The Disclosure Pilot: AAH Pharmaceuticals Ltd and another v Jhoots Healthcare Ltd and another [2002] EWHC 2524 (Comm)

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17 October 2020

This is the transcript to my latest Weekly Law Review vlog which is available on my LinkedIn profile and my YouTube channel.

The Business and Property Courts’ Disclosure Pilot has been in place since the 1 January 2019. Dealing with disclosure is one of the most expensive aspects of preparing a case for trial.  The aim of the pilot is to encourage more cooperation between the parties, and to save time and costs.

It’s fair to say that the Pilot has not been welcomed with open arms. This was confirmed in the Mulheron Report, a survey conducted last year, which reported that most lawyers had not responded favourably to the pilot.

The Pilot was the subject of the judgment which was handed down in the case of AAH Pharmaceuticals v Jhoots Healthcare Ltd on 23 September 2020.

The facts of the case are as follows. The claimants are wholesalers of pharmaceutical products and they sold their products to the defendants who dispensed them in their stores.

The Claimant alleged that defendant had acted in breach of contract. The relevant clause of the contract dealt with the prices at which the products were to be sold. The parties were also in dispute about whether the claimants’ terms and conditions were incorporated into the contract.

The parties had agreed 22 issues for disclosure. However, they were unable to agree the range of dates, whether different keywords should be used for different issues, and various other issues about keyword search terms.

The parties referred these points to the court for guidance. Amongst other things, the judge ordered that different sets of keywords could be adopted for different issues as opposed to using one generic set of keywords across all of the issues.

After the hearing, the parties went away and made some progress, but they were still in disagreement about how the keywords should be applied. The claimants wanted to split the issues into groups which had similar search criteria and dealt with similar subject matter. The defendants wanted to run a single set of keywords against each issue.

This disagreement generated a significant amount of correspondence. The parties failed to reach agreement, the claimants’ stated in that they would not engage further on the issue  and the defendants made an application to court to vary the disclosure order.

Paragraph 18 of the Pilot allows the parties to apply to court for an order that varies an order for Extended Disclosure. To succeed, the applicant must show that the variation is “necessary for the just disposal of the proceedings and is reasonable and proportionate”.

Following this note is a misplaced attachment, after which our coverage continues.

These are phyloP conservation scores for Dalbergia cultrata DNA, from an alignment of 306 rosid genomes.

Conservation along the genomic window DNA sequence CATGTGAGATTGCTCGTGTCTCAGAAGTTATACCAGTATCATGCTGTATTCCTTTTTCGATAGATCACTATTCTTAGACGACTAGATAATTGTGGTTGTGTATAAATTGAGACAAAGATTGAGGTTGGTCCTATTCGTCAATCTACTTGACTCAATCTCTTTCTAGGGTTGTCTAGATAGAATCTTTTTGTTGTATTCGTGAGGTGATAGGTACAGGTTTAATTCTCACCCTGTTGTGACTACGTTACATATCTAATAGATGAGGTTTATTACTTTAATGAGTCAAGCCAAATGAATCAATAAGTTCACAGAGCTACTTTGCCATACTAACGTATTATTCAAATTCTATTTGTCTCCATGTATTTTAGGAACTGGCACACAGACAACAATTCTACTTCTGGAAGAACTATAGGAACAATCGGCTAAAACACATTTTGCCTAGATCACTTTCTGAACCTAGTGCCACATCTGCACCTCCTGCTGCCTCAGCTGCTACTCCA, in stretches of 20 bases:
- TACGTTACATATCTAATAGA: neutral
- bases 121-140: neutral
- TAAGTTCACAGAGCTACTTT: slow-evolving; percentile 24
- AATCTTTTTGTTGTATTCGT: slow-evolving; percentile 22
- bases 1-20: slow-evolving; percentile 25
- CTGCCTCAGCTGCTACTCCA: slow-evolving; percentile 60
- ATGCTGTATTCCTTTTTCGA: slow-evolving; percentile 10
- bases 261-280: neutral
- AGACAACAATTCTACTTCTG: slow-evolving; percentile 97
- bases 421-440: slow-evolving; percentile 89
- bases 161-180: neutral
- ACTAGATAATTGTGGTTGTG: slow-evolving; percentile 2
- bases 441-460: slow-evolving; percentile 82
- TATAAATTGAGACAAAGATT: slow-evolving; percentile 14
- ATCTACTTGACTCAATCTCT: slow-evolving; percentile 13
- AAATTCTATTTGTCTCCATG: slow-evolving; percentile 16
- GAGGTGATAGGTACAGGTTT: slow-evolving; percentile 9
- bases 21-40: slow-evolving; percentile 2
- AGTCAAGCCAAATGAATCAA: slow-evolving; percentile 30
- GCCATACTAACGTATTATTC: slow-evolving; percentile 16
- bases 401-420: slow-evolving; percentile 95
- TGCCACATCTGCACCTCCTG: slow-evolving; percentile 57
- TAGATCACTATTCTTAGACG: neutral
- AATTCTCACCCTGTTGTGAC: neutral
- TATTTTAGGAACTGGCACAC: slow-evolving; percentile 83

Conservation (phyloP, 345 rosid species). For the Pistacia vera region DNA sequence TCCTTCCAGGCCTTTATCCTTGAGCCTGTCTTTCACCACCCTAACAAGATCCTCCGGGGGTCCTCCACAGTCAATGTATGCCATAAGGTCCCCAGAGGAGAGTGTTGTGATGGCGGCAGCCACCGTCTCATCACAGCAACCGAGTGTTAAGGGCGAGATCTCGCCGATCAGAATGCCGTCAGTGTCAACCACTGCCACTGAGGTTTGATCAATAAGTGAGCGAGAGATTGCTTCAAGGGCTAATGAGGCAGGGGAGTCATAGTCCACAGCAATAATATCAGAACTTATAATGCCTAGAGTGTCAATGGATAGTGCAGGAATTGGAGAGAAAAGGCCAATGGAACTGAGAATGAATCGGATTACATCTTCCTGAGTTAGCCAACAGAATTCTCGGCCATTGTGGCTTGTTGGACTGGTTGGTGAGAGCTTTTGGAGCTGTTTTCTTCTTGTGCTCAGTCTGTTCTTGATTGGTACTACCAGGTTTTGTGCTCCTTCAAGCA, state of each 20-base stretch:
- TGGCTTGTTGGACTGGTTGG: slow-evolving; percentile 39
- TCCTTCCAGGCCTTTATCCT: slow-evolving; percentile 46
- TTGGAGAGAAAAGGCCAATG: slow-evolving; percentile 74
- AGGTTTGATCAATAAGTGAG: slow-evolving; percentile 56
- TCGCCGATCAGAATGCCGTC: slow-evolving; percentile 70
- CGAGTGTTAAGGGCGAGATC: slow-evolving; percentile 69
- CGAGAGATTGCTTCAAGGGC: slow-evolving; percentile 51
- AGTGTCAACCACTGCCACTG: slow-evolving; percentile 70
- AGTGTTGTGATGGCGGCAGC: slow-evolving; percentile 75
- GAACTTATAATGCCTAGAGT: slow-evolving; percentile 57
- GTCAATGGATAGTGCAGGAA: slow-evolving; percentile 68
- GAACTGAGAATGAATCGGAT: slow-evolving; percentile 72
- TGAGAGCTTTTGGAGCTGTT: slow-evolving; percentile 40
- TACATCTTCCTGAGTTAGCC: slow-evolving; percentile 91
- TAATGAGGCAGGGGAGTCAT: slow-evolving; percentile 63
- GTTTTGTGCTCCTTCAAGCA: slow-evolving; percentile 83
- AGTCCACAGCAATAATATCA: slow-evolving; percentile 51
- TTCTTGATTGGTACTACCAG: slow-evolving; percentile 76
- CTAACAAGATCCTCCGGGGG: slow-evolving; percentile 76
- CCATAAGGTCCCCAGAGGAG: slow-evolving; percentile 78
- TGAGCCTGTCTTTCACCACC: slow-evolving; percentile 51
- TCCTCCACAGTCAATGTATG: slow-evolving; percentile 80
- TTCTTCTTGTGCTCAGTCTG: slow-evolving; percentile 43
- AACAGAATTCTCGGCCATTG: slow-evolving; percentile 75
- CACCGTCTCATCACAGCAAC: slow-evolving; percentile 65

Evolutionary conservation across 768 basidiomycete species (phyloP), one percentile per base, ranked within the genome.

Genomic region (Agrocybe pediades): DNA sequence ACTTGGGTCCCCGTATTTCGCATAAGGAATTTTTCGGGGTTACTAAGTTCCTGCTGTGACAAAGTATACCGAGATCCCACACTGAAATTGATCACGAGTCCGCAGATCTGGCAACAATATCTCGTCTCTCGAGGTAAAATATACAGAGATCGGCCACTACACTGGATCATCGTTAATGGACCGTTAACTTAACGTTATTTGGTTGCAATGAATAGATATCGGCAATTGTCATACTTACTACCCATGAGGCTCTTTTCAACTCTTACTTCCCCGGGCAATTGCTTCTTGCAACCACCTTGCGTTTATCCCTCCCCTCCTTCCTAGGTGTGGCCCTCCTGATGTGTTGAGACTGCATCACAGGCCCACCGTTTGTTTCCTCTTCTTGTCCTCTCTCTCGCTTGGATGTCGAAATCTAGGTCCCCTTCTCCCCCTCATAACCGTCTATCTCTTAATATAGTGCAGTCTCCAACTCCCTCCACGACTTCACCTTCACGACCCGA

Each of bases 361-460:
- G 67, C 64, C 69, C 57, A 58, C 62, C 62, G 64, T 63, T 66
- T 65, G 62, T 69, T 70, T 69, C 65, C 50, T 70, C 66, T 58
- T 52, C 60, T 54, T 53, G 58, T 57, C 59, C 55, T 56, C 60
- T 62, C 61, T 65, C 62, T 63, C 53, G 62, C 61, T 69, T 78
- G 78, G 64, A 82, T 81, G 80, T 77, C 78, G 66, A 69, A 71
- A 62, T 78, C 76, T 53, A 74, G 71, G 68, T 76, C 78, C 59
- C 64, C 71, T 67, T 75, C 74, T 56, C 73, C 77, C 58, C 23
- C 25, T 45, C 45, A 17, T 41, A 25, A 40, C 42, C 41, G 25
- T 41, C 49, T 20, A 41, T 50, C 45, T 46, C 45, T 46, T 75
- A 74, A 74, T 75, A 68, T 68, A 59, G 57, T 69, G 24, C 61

A different judge heard the application. The judge stated that, had he dealt with the Disclosure Guidance hearing, he would not have endorsed the defendants’ approach to applying one generic set of keywords across all of the issues.

However, the most interesting aspect of the case, in my view, was the Judge’s comments about the parties’ approach and conduct.

The judge reminded the parties of the provision of Practice Direction 51U, paragraph 2.3, which provides that the, “court expects the parties to cooperate with each other and to assist the court so that the scope of disclosure… can be agreed in the most efficient way possible”.

What was particularly striking was what the judge said about the interparty discussions. The judge commented that, it was not helpful, “to engage in confrontational or point scoring correspondence” and that, “the parties should try to conduct their discussions face-to-face rather than in correspondence. A weekly telephone call would be a minimum in the current situation. It is important to have some record of what is being done, and for arguments to be put. But set piece letters are not always the best way of promoting a collaborative approach”.

The judge highlighted the root cause of my concerns about the Pilot. Completing the Disclosure Review Documents is probably a useful exercise, because it helps the parties to give some sensible thought to what they want to achieve from the disclosure exercise. This is particularly useful for cost budgeting purposes, because the parties can stipulate the budget for disclosure after the Disclosure Review process has taken place.

However, I think the temptation for some lawyers to use the provisions of the Pilot as an opportunity for point scoring and lengthy letter writing, is too much for some. In my view, there will need to be a significant shift in culture before all litigators will be, say, encouraged to pick up the ‘phone to try to agree points sensibly with their opponent. I’d be interested to hear your views. Please do get in touch.

If you have any queries or comments about this case please do get in touch and you can see all of my vlogs on my YouTube channel.

© Melissa Worth 2020

The Dispute Adviser

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